• In order to customize your request, you could also configure the optional query parameters.
    Google10
  • Add a Table View and set your HTTP request as the DataSet.
    Google11
  •   

  • Enjoy your Google Drive inside Creo 🙂
    Google12

You can download a sample project from: http://media.creolabs.com/examples/Google.zip


What’s new in Creo beta 4?

Yesterday we announced Creo b4 and among other changes there are some really relevant features that I would like to further explain.

There is a new advanced sqlite table editor that enables you to create and modify database tables. This is especially useful because it does not force you to use any external database sql tool for your sqlite models.

SQLite Editor

We also introduced a new logging system and panel. Errors and warnings will be redirected to that window and you can log messages from the code using: Console.write("Your message here"); or more easily using the Log action.

Log Panel

You can download a simple HelloWorldConsole project (it uses an Action bound to a Button) from: http://media.creolabs.com/examples/HelloWorldConsole.zip.

  

HTTP authentications

Under the hood we greatly enhanced the HTTP client class and we added all supported authentications like password, OAuth1 and OAuth2. These are very important features that enables you to gain full access to thousands of web services. We’ll publish a more detailed article pretty soon about the new authentications and how to setup all of them.

Internally we were able to use password authentication to gain access to our subversion repository at http://beanstalkapp.com. Without any code we were able to list our latest commits from one of our repositories. Beanstalk API are documented at: http://api.beanstalkapp.com

Beanstalk

Using OAuth1 we created a minimal Twitter client in few seconds:

Twitter

As an OAuth2 example we used Google services to gain access to our Google Drive:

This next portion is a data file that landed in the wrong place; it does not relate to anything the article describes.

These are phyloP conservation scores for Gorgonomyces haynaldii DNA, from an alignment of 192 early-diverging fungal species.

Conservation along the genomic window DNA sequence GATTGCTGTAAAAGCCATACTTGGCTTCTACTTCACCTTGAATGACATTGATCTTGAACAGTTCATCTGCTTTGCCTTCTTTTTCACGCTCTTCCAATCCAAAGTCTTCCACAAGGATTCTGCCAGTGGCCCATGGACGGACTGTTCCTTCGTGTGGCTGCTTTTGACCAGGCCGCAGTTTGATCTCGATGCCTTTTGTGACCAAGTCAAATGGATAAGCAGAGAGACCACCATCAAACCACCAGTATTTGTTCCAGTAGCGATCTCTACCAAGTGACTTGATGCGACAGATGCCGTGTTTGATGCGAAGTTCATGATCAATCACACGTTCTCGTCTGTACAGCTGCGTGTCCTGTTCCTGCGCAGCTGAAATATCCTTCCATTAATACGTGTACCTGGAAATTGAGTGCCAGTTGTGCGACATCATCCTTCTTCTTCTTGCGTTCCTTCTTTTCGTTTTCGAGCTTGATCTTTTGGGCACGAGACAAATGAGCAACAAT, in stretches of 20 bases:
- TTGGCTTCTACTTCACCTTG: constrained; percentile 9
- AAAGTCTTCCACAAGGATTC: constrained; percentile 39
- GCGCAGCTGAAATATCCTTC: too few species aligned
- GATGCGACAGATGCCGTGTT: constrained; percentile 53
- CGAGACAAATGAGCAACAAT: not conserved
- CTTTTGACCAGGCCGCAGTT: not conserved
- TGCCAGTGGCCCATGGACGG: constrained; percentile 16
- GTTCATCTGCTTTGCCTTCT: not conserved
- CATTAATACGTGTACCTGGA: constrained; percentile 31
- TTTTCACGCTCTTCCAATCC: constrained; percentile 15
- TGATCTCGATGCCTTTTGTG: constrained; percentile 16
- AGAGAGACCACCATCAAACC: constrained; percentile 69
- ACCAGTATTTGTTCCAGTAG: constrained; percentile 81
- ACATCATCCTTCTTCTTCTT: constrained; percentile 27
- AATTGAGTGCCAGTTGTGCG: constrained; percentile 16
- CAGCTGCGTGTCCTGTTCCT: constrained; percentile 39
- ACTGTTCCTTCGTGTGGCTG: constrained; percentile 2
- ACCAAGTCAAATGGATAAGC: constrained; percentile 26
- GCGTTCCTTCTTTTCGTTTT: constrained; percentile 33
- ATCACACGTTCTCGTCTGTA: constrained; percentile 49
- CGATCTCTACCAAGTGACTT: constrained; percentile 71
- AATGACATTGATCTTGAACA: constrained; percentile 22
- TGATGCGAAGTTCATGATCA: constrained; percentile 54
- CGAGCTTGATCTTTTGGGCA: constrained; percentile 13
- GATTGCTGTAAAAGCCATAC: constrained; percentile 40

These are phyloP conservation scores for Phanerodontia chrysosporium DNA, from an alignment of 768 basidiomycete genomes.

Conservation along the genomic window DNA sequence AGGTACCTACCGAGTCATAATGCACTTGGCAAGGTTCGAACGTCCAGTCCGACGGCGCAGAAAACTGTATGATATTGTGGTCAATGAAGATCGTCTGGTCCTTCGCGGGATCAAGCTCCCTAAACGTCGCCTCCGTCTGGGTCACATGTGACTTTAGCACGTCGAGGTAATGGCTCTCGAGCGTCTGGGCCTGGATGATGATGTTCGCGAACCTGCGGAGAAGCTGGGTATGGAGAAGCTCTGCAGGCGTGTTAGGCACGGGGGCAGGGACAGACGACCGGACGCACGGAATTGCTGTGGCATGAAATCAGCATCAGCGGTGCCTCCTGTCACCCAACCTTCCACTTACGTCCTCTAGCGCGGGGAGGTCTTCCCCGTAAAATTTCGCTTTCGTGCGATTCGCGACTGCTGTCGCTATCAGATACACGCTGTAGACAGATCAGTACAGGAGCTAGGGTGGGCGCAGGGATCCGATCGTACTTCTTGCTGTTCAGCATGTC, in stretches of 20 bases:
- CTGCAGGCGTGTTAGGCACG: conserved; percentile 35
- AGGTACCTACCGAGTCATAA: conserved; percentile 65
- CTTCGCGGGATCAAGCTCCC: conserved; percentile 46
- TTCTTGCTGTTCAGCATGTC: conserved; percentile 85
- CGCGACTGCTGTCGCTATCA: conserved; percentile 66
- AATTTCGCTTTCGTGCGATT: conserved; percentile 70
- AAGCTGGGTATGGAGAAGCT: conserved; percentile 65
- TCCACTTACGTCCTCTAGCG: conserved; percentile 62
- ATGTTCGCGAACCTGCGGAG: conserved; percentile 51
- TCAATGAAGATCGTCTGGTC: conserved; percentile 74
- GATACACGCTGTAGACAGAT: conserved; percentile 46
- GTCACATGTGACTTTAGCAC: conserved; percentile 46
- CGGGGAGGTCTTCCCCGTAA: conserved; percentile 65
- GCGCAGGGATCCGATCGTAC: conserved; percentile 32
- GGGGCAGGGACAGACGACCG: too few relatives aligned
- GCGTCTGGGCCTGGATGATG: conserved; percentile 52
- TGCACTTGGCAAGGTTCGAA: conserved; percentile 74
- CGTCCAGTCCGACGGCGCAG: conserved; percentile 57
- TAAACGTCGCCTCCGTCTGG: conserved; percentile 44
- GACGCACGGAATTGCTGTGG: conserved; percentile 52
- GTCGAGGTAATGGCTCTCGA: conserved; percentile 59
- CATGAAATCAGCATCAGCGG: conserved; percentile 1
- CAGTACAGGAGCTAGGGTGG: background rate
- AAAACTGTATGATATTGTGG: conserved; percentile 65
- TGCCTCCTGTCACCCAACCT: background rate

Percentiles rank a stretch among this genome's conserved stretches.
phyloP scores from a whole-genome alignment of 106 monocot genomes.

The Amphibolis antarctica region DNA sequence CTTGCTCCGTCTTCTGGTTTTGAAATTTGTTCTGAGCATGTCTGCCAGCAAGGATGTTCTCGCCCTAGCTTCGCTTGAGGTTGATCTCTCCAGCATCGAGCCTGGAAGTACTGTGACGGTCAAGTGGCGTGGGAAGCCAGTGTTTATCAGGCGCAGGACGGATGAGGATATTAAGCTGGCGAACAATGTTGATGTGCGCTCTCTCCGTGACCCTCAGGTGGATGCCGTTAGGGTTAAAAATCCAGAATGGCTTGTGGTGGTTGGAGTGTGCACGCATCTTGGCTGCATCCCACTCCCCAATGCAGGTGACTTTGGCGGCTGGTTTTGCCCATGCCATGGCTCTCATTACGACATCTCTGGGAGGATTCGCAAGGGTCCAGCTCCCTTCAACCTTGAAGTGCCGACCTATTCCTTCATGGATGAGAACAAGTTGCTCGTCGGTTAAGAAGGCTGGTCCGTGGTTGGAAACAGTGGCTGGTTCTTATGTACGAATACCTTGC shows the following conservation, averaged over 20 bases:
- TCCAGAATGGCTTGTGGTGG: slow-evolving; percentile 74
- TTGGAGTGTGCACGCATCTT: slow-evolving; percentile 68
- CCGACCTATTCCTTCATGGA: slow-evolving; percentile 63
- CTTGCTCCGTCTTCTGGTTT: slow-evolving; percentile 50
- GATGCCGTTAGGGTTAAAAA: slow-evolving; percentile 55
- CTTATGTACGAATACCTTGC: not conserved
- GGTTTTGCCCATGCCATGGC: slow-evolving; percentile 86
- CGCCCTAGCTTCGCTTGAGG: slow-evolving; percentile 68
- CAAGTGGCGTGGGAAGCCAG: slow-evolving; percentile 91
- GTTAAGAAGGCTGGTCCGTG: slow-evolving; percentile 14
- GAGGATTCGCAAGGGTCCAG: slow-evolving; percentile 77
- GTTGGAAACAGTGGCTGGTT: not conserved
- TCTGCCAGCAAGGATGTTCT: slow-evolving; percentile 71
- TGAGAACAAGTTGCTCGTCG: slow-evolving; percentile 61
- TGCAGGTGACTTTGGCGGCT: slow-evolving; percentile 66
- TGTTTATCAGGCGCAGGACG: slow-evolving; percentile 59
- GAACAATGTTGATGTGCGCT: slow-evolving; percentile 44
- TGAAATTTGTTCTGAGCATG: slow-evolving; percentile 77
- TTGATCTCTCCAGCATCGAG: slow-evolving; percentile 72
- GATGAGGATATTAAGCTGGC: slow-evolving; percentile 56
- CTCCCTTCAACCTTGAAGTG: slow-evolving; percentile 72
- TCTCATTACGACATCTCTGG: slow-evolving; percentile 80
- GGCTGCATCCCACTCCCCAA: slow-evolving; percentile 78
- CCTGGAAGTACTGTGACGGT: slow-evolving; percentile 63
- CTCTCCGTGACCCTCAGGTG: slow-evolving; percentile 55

GoogleDrive

From now on, thanks to these enhancements, possibilities are really endless and all the examples you see listed here were setup inside Creo in few seconds without any written code. We really believe that Creo b4 is a great starting point for the future of Creo.


Creo b4

Creo b4 is available today with the following changes:

  • Added support for OAuth1 and OAuth2 to HTTPClient
  • New built-in SQLite table editor
  • New Log console window
  • Exposed Console class
  • UIButton improved
  • UITextView and UITextField improved
  • UIScrollbar improved
  • Fix for navigations inside navigations hierarchy
  • Fix for a crash in binding
  • A lot more other fixes and improvements

If you have Creo 1.0b3.2 just use the in-app update feature, otherwise use the original beta download link to get the latest version.


Creo b3

Creo b3 is available today with the following changes:

  • Added support for Sketch files, more details here
  • New icons for files inside Assets and Documents
  • UIWebView on MacOS rewritten using WKWebKit (was WebView)
  • Greatly improved HTTPClient
  • Various internal fixes to CREOKit (our custom UIKit on Mac)
  • Improved rotations
  • Improved CustomViews
  • Improved SQLite database
  • Fixed code generation for navigation hierarchies
  • Fixed some issues related to TextView
  • Added schema/table support for all sql databases
  • Fixed an UIWindow issues that leads to have black CustomViews and SplitViews
  • Fixed a compiler issue that prevents to discover methods declared by user inside the same object
  • A lot of other fixes and improvements

Sketch integration in upcoming b3

We all love Sketch and starting from upcoming b3 Creo we’ll support Sketch files. The only requirements are that Sketch App must be installed on the same computer as Creo and the file format must be the new one introduced in Sketch 3.1.

From Sketch 3.1 changeset: “Sketch’s file format has changed; documents are now truly single files and can be safely emailed or shared via Dropbox and other services without having to zip them up first”.

So, how it works in Creo?
First let’s start with a Sketch file that contains some artworks:

Sketch

It is mandatory to setup correct slices in order to be able to use that file inside Creo, then just drop the file to Assets or Documents in order to be able to use it.

Creo and Sketch

This short video will show you how integration works.


What’s new in Creo beta 2

Creo beta 2 will be released on Monday and this post briefly summarize what changed. We worked really hard in the past three weeks trying to fix as many issues as possible. Some issues remain, some has been fixed and a lot more exciting news will come in the next releases 🙂


Documentation